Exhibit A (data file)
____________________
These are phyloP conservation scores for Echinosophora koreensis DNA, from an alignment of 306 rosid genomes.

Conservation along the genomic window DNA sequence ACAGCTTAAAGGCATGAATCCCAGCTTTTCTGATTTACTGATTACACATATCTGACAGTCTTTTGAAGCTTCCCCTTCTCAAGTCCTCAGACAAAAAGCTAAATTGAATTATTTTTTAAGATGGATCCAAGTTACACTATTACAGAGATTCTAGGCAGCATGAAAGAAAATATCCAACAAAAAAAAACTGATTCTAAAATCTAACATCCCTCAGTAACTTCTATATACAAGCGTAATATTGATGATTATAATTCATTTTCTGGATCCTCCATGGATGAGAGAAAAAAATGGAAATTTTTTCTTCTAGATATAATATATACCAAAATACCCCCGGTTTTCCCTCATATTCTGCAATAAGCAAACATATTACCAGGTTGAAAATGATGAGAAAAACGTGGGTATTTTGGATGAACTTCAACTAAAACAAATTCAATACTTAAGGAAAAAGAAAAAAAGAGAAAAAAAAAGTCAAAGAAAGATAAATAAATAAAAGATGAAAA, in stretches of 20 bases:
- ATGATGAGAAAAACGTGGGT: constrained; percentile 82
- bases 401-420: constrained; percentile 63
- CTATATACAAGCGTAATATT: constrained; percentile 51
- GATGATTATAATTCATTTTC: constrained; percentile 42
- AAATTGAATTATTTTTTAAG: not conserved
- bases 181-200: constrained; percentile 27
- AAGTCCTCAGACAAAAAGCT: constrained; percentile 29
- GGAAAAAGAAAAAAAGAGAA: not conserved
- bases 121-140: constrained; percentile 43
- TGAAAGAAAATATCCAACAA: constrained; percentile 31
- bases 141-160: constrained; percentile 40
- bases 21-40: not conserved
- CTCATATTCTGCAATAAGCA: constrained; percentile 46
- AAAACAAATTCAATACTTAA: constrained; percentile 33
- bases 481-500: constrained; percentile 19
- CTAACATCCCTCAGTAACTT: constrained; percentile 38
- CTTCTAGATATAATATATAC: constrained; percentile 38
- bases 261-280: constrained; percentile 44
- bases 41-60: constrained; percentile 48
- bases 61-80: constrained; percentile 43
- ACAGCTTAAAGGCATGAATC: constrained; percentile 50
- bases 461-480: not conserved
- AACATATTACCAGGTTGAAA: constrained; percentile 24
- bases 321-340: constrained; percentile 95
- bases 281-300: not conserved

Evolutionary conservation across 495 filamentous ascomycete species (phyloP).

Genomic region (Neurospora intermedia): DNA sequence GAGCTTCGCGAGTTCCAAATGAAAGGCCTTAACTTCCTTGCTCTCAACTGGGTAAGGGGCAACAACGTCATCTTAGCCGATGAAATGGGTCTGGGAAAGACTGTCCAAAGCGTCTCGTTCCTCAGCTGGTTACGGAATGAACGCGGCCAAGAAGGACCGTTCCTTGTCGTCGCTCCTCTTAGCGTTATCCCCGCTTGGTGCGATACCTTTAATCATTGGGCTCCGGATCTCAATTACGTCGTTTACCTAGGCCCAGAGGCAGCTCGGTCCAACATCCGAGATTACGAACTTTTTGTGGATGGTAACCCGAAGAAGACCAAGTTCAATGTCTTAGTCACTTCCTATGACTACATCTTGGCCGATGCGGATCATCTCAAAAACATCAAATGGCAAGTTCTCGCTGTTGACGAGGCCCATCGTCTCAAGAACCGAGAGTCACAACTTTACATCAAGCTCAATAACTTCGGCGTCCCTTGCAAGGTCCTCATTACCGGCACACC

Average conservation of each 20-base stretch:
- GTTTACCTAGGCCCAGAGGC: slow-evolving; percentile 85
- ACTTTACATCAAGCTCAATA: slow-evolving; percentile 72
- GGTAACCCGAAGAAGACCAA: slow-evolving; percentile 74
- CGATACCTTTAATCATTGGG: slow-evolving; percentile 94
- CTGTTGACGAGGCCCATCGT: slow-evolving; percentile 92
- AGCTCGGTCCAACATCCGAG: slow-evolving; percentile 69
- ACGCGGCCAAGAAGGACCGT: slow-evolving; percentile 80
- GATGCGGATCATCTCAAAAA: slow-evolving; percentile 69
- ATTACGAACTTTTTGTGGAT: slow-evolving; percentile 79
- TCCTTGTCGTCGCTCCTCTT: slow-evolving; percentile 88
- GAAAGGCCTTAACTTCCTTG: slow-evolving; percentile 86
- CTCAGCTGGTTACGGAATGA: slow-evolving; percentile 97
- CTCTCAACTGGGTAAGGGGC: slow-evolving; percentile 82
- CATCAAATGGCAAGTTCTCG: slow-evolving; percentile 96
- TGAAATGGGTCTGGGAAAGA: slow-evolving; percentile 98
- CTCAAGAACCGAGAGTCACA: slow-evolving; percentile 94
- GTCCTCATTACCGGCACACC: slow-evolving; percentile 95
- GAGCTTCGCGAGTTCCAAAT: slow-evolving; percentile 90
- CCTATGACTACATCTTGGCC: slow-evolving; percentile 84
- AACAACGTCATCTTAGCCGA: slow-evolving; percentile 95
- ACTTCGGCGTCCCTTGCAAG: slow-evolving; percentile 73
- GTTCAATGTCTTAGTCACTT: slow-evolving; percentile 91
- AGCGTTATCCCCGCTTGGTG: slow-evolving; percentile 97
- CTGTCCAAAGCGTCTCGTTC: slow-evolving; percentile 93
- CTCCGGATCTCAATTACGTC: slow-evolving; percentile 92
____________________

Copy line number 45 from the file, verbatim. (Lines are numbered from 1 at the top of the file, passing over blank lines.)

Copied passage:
- TGAAATGGGTCTGGGAAAGA: slow-evolving; percentile 98